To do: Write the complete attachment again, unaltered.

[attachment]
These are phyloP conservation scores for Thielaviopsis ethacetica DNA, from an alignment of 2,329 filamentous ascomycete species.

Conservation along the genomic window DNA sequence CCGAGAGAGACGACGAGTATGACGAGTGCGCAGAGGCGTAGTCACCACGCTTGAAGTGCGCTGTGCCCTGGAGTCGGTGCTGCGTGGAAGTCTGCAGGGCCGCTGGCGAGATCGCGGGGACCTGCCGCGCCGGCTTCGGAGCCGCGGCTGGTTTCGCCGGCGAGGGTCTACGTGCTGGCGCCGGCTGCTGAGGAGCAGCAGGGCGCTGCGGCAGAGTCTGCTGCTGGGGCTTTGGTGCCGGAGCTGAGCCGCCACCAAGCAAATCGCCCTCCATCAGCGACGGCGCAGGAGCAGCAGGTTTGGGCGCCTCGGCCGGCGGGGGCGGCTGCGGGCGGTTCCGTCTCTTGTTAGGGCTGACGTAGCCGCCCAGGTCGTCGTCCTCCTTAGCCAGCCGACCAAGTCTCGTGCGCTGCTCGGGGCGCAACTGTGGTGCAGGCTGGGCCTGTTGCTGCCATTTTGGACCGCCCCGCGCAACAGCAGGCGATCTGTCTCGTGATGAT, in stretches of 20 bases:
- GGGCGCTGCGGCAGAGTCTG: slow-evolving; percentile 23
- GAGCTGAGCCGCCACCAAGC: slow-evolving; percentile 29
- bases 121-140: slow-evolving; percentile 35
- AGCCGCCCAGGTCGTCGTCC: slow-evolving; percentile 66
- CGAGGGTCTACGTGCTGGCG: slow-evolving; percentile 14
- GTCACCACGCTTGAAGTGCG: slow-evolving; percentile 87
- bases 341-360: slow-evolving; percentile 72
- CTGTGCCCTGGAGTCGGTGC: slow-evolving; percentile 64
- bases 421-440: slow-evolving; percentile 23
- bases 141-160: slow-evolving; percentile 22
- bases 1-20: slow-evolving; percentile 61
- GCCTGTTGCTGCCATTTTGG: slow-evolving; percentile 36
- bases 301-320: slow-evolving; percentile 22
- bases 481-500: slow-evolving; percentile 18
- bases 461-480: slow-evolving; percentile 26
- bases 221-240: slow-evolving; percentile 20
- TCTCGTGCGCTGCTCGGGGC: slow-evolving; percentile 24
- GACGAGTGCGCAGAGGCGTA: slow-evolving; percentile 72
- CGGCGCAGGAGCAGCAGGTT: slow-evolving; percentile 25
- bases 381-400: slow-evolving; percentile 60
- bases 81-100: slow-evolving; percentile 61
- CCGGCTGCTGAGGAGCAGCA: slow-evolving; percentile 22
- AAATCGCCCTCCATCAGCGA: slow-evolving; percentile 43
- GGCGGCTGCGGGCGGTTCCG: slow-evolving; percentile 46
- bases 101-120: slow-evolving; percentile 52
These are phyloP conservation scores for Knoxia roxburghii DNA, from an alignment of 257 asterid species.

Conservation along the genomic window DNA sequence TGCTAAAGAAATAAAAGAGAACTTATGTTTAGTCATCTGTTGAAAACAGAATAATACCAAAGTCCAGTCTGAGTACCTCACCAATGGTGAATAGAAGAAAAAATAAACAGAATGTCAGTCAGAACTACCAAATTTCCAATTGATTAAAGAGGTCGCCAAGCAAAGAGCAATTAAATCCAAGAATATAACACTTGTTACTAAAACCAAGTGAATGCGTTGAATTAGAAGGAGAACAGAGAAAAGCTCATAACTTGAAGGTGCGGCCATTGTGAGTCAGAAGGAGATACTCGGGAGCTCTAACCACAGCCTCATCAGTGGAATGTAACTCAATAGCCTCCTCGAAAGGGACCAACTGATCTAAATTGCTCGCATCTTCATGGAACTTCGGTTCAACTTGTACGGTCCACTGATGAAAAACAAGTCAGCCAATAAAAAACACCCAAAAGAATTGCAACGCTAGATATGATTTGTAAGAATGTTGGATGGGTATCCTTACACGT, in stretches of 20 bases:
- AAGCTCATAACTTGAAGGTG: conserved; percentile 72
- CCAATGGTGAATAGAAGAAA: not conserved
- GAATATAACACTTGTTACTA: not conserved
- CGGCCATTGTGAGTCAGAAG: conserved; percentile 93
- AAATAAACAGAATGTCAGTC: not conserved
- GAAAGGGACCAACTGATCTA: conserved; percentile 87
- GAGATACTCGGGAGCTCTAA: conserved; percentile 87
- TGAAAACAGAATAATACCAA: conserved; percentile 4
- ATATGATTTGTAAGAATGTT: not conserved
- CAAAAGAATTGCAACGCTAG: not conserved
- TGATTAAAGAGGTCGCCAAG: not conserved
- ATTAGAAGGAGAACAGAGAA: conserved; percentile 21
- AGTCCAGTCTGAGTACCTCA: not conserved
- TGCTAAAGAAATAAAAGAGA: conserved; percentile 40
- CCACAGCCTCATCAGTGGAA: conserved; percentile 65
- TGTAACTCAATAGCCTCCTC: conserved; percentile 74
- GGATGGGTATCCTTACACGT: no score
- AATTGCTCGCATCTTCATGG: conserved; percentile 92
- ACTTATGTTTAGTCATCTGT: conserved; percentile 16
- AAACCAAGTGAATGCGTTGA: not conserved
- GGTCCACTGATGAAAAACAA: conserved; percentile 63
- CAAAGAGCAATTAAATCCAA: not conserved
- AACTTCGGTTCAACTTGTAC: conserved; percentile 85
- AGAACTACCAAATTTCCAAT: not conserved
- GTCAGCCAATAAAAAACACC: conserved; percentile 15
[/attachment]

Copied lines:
These are phyloP conservation scores for Thielaviopsis ethacetica DNA, from an alignment of 2,329 filamentous ascomycete species.

Conservation along the genomic window DNA sequence CCGAGAGAGACGACGAGTATGACGAGTGCGCAGAGGCGTAGTCACCACGCTTGAAGTGCGCTGTGCCCTGGAGTCGGTGCTGCGTGGAAGTCTGCAGGGCCGCTGGCGAGATCGCGGGGACCTGCCGCGCCGGCTTCGGAGCCGCGGCTGGTTTCGCCGGCGAGGGTCTACGTGCTGGCGCCGGCTGCTGAGGAGCAGCAGGGCGCTGCGGCAGAGTCTGCTGCTGGGGCTTTGGTGCCGGAGCTGAGCCGCCACCAAGCAAATCGCCCTCCATCAGCGACGGCGCAGGAGCAGCAGGTTTGGGCGCCTCGGCCGGCGGGGGCGGCTGCGGGCGGTTCCGTCTCTTGTTAGGGCTGACGTAGCCGCCCAGGTCGTCGTCCTCCTTAGCCAGCCGACCAAGTCTCGTGCGCTGCTCGGGGCGCAACTGTGGTGCAGGCTGGGCCTGTTGCTGCCATTTTGGACCGCCCCGCGCAACAGCAGGCGATCTGTCTCGTGATGAT, in stretches of 20 bases:
- GGGCGCTGCGGCAGAGTCTG: slow-evolving; percentile 23
- GAGCTGAGCCGCCACCAAGC: slow-evolving; percentile 29
- bases 121-140: slow-evolving; percentile 35
- AGCCGCCCAGGTCGTCGTCC: slow-evolving; percentile 66
- CGAGGGTCTACGTGCTGGCG: slow-evolving; percentile 14
- GTCACCACGCTTGAAGTGCG: slow-evolving; percentile 87
- bases 341-360: slow-evolving; percentile 72
- CTGTGCCCTGGAGTCGGTGC: slow-evolving; percentile 64
- bases 421-440: slow-evolving; percentile 23
- bases 141-160: slow-evolving; percentile 22
- bases 1-20: slow-evolving; percentile 61
- GCCTGTTGCTGCCATTTTGG: slow-evolving; percentile 36
- bases 301-320: slow-evolving; percentile 22
- bases 481-500: slow-evolving; percentile 18
- bases 461-480: slow-evolving; percentile 26
- bases 221-240: slow-evolving; percentile 20
- TCTCGTGCGCTGCTCGGGGC: slow-evolving; percentile 24
- GACGAGTGCGCAGAGGCGTA: slow-evolving; percentile 72
- CGGCGCAGGAGCAGCAGGTT: slow-evolving; percentile 25
- bases 381-400: slow-evolving; percentile 60
- bases 81-100: slow-evolving; percentile 61
- CCGGCTGCTGAGGAGCAGCA: slow-evolving; percentile 22
- AAATCGCCCTCCATCAGCGA: slow-evolving; percentile 43
- GGCGGCTGCGGGCGGTTCCG: slow-evolving; percentile 46
- bases 101-120: slow-evolving; percentile 52
These are phyloP conservation scores for Knoxia roxburghii DNA, from an alignment of 257 asterid species.

Conservation along the genomic window DNA sequence TGCTAAAGAAATAAAAGAGAACTTATGTTTAGTCATCTGTTGAAAACAGAATAATACCAAAGTCCAGTCTGAGTACCTCACCAATGGTGAATAGAAGAAAAAATAAACAGAATGTCAGTCAGAACTACCAAATTTCCAATTGATTAAAGAGGTCGCCAAGCAAAGAGCAATTAAATCCAAGAATATAACACTTGTTACTAAAACCAAGTGAATGCGTTGAATTAGAAGGAGAACAGAGAAAAGCTCATAACTTGAAGGTGCGGCCATTGTGAGTCAGAAGGAGATACTCGGGAGCTCTAACCACAGCCTCATCAGTGGAATGTAACTCAATAGCCTCCTCGAAAGGGACCAACTGATCTAAATTGCTCGCATCTTCATGGAACTTCGGTTCAACTTGTACGGTCCACTGATGAAAAACAAGTCAGCCAATAAAAAACACCCAAAAGAATTGCAACGCTAGATATGATTTGTAAGAATGTTGGATGGGTATCCTTACACGT, in stretches of 20 bases:
- AAGCTCATAACTTGAAGGTG: conserved; percentile 72
- CCAATGGTGAATAGAAGAAA: not conserved
- GAATATAACACTTGTTACTA: not conserved
- CGGCCATTGTGAGTCAGAAG: conserved; percentile 93
- AAATAAACAGAATGTCAGTC: not conserved
- GAAAGGGACCAACTGATCTA: conserved; percentile 87
- GAGATACTCGGGAGCTCTAA: conserved; percentile 87
- TGAAAACAGAATAATACCAA: conserved; percentile 4
- ATATGATTTGTAAGAATGTT: not conserved
- CAAAAGAATTGCAACGCTAG: not conserved
- TGATTAAAGAGGTCGCCAAG: not conserved
- ATTAGAAGGAGAACAGAGAA: conserved; percentile 21
- AGTCCAGTCTGAGTACCTCA: not conserved
- TGCTAAAGAAATAAAAGAGA: conserved; percentile 40
- CCACAGCCTCATCAGTGGAA: conserved; percentile 65
- TGTAACTCAATAGCCTCCTC: conserved; percentile 74
- GGATGGGTATCCTTACACGT: no score
- AATTGCTCGCATCTTCATGG: conserved; percentile 92
- ACTTATGTTTAGTCATCTGT: conserved; percentile 16
- AAACCAAGTGAATGCGTTGA: not conserved
- GGTCCACTGATGAAAAACAA: conserved; percentile 63
- CAAAGAGCAATTAAATCCAA: not conserved
- AACTTCGGTTCAACTTGTAC: conserved; percentile 85
- AGAACTACCAAATTTCCAAT: not conserved
- GTCAGCCAATAAAAAACACC: conserved; percentile 15